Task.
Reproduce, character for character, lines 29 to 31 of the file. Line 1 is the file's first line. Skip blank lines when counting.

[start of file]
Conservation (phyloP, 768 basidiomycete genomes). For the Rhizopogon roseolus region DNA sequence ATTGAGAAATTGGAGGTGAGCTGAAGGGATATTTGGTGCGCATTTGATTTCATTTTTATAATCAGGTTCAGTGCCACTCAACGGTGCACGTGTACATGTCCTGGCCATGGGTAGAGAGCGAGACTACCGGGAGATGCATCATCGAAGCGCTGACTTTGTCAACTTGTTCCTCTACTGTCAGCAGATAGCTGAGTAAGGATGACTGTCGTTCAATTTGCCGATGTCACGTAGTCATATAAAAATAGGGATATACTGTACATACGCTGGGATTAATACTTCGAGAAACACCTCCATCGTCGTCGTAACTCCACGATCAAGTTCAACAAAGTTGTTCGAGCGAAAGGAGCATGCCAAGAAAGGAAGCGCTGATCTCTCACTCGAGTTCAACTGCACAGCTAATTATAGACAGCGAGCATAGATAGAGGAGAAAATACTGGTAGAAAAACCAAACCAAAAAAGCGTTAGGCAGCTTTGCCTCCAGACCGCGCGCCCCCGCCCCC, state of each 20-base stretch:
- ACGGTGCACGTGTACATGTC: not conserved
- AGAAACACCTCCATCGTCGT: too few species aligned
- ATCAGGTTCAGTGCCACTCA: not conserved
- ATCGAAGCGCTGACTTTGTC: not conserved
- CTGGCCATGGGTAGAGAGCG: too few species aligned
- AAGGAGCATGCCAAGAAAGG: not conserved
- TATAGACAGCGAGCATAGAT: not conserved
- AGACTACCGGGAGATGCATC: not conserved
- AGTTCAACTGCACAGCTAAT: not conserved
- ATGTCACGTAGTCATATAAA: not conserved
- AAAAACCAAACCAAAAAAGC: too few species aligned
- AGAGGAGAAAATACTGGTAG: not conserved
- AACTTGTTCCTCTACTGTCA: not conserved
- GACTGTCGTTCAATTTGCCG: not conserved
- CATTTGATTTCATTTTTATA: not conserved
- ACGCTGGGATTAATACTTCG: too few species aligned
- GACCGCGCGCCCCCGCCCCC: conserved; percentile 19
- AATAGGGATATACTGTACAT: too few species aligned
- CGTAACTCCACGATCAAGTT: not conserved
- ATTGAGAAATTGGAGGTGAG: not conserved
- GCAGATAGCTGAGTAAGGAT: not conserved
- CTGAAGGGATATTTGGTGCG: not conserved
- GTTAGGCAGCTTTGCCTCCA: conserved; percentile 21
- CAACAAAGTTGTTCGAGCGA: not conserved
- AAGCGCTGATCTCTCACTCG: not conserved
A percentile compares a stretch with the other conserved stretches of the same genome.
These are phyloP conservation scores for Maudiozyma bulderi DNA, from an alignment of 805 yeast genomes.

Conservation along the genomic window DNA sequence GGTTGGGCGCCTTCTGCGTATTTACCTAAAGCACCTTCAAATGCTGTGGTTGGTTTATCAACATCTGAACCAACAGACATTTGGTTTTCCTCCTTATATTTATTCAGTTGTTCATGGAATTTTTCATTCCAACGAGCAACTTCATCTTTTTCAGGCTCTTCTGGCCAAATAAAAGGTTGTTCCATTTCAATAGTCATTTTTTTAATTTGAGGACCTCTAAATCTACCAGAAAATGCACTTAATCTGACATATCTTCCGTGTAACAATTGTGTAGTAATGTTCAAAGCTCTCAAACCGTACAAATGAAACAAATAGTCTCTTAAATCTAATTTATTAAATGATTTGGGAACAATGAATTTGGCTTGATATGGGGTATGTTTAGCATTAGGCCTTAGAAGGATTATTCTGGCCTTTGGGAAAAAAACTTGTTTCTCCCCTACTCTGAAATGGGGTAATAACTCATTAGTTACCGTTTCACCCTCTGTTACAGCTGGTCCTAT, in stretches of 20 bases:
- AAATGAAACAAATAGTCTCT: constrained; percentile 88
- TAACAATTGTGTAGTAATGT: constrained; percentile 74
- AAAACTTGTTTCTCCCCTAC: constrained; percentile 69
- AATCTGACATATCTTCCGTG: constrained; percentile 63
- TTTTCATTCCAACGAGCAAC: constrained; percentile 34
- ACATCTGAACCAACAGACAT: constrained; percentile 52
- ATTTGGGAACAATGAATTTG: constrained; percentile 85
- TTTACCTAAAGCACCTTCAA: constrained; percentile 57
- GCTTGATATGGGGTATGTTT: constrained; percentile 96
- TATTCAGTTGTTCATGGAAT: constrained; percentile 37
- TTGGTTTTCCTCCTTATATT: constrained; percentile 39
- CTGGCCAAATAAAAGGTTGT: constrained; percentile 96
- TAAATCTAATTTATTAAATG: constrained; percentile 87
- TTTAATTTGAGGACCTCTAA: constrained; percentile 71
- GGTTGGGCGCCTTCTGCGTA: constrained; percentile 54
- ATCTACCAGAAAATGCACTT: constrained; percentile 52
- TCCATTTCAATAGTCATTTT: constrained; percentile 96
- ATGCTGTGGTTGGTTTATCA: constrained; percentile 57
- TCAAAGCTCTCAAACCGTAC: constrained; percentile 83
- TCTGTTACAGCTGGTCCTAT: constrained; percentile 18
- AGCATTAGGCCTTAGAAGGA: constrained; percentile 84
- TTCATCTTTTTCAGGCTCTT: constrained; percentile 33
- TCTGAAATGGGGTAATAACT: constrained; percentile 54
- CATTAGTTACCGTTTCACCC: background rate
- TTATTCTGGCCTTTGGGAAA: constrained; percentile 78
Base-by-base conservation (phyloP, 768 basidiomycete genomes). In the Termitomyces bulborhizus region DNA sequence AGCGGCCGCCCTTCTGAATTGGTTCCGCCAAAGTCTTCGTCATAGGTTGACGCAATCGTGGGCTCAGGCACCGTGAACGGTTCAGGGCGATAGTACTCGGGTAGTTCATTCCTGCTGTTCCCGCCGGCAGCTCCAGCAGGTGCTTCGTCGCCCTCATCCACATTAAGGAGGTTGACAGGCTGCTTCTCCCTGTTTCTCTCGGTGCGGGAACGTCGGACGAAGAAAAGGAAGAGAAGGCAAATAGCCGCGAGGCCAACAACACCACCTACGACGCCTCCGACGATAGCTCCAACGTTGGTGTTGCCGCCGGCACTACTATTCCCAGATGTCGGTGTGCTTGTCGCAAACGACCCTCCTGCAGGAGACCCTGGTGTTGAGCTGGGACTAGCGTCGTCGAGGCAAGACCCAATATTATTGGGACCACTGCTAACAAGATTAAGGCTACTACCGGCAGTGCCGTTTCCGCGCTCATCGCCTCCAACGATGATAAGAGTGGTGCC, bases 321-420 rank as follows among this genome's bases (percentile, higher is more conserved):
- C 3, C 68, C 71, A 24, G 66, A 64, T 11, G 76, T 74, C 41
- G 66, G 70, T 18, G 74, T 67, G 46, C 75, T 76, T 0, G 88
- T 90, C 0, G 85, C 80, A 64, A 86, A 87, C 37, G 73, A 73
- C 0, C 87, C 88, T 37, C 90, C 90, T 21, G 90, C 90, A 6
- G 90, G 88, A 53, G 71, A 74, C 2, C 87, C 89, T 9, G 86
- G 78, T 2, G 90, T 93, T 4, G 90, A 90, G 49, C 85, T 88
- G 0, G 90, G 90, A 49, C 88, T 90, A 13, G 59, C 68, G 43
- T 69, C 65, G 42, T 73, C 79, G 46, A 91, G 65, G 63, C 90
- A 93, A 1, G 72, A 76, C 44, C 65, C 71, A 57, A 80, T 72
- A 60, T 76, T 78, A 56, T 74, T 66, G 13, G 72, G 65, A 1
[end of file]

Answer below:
Conservation along the genomic window DNA sequence GGTTGGGCGCCTTCTGCGTATTTACCTAAAGCACCTTCAAATGCTGTGGTTGGTTTATCAACATCTGAACCAACAGACATTTGGTTTTCCTCCTTATATTTATTCAGTTGTTCATGGAATTTTTCATTCCAACGAGCAACTTCATCTTTTTCAGGCTCTTCTGGCCAAATAAAAGGTTGTTCCATTTCAATAGTCATTTTTTTAATTTGAGGACCTCTAAATCTACCAGAAAATGCACTTAATCTGACATATCTTCCGTGTAACAATTGTGTAGTAATGTTCAAAGCTCTCAAACCGTACAAATGAAACAAATAGTCTCTTAAATCTAATTTATTAAATGATTTGGGAACAATGAATTTGGCTTGATATGGGGTATGTTTAGCATTAGGCCTTAGAAGGATTATTCTGGCCTTTGGGAAAAAAACTTGTTTCTCCCCTACTCTGAAATGGGGTAATAACTCATTAGTTACCGTTTCACCCTCTGTTACAGCTGGTCCTAT, in stretches of 20 bases:
- AAATGAAACAAATAGTCTCT: constrained; percentile 88
- TAACAATTGTGTAGTAATGT: constrained; percentile 74